Why he must take his share of the blame at Tottenham

Daniel Levy, Tottenham Hotspur

Enduring a defeat at home in soul-sappingly insipid manner that Tottenham Hotspur to Wigan Athletic on Saturday, it can often be difficult to keep a cool head and maintain perspective in the heat of the moment. Fans were rightfully bitterly disappointed in the wake of Spurs’ 1-0 loss and manager Andre Villas-Boas seems to have borne the majority of supporters’ frustration.

Yet although the Portuguese has made his share of mistakes since his arrival in N17, there is something misguided, if not slightly macabre, in the proportion of blame that’s currently being attributed to the ex-Chelsea manager at the moment.

Because for all the troubles that Andre Villas-Boas may currently be facing and having to deal with at White Hart Lane at the moment, there is another man at the club who must carry a far higher segment of blame than any one prepares to be happy to attribute to him.

Indeed, trying to even fairly critique Spurs chairman Daniel Levy, is at times a near on impossible task, such is the unassailable pedestal given to him by some fans. The merest suggestion that he may have made a mistake in the transfer market or aiming a shot at his culture of brinkmanship, is sometimes greeted by a sense of widespread derision.

“Look what he’s done for the club,” is a common retort, which was accompanied by the defiant hashtag #InLevyWeTrust, on the social networking sites. The ENIC head honcho is revered by large sections of fans in a way that fans outside the bubble of White Hart Lane often find difficult to understand.

But let’s get some things straight. This isn’t about what he has done for the club. No one is for five minutes denying that the work he’s fronted in investing in the squad, in moving the club into a state-of-the-art £40million training ground and purchasing over £90million in land around the ground in anticipation of a new ground, isn’t to be lauded. The club are in a far, far better place now, than what they were before he was at a helm.

Nor is it some ridiculously reactive clamour for Levy to dissipate into thin air, as the more disgruntled Redknapp disciples have suggested.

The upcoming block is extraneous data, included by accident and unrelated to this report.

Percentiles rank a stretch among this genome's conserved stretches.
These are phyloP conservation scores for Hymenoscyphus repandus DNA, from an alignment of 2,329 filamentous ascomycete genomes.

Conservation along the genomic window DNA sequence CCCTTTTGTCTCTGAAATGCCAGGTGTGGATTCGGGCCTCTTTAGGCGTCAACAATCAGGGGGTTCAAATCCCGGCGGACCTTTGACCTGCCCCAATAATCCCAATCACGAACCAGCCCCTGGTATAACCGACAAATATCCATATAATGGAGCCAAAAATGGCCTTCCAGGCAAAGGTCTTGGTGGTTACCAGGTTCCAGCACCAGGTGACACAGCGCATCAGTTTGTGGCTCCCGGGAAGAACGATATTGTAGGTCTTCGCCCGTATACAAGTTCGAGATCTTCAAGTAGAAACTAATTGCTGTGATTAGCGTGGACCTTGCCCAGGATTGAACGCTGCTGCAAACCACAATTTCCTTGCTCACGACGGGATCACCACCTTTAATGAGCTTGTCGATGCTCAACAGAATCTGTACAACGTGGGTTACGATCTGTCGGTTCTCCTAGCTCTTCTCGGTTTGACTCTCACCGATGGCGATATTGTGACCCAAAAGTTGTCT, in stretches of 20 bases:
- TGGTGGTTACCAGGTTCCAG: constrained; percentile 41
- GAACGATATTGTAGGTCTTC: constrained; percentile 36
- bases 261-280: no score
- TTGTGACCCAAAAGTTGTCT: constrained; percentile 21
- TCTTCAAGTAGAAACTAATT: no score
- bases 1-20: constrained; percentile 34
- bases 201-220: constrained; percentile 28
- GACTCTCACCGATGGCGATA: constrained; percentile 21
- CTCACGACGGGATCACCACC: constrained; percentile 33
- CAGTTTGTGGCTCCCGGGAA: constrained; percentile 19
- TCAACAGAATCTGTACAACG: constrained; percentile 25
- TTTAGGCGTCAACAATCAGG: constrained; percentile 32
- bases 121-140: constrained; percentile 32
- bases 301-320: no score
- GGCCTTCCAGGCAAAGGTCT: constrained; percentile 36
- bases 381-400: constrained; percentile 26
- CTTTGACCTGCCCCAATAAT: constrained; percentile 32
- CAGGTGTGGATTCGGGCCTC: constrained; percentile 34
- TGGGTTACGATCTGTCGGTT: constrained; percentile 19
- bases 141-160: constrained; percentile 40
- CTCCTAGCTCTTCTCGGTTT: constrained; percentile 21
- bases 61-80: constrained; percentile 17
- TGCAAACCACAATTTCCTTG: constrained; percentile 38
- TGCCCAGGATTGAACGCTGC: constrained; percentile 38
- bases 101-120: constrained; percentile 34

Although none of the above, none of what he has done for the club or what he may do for Tottenham in the future, can take away from what happened during the last transfer window. Daniel Levy has got things badly wrong at Spurs and he’s consequently left Villas-Boas in the mire. It’s not something that is unfixable and it’s not something which could necessarily prove terminal.

But as bizarre as it may seem, what supporters saw on Saturday afternoon, was in some part, as attributable to Levy as it was to Villas-Boas.

When Levy installed Villas-Boas, he knew exactly what he was getting. The way the Portuguese played, the manner in which he wanted to build this team and his own personal vision for the club, was not some sort of secret blueprint. It’s not as if when Levy sat down to watch Spurs set-up 4-2-3-1 in their Premier League opener against Newcastle, he would have been flabbergasted to see the Redknapp chic of 4-4-1-1 disappear.

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Such a change of tactical philosophy is no walk in the park. If he wanted a manager to play slightly more in keeping with what they already had at Spurs, plumping for David Moyes would have been the better shout. He knew that in employing Villas-Boas, he was going to have to significantly restructure playing personnel.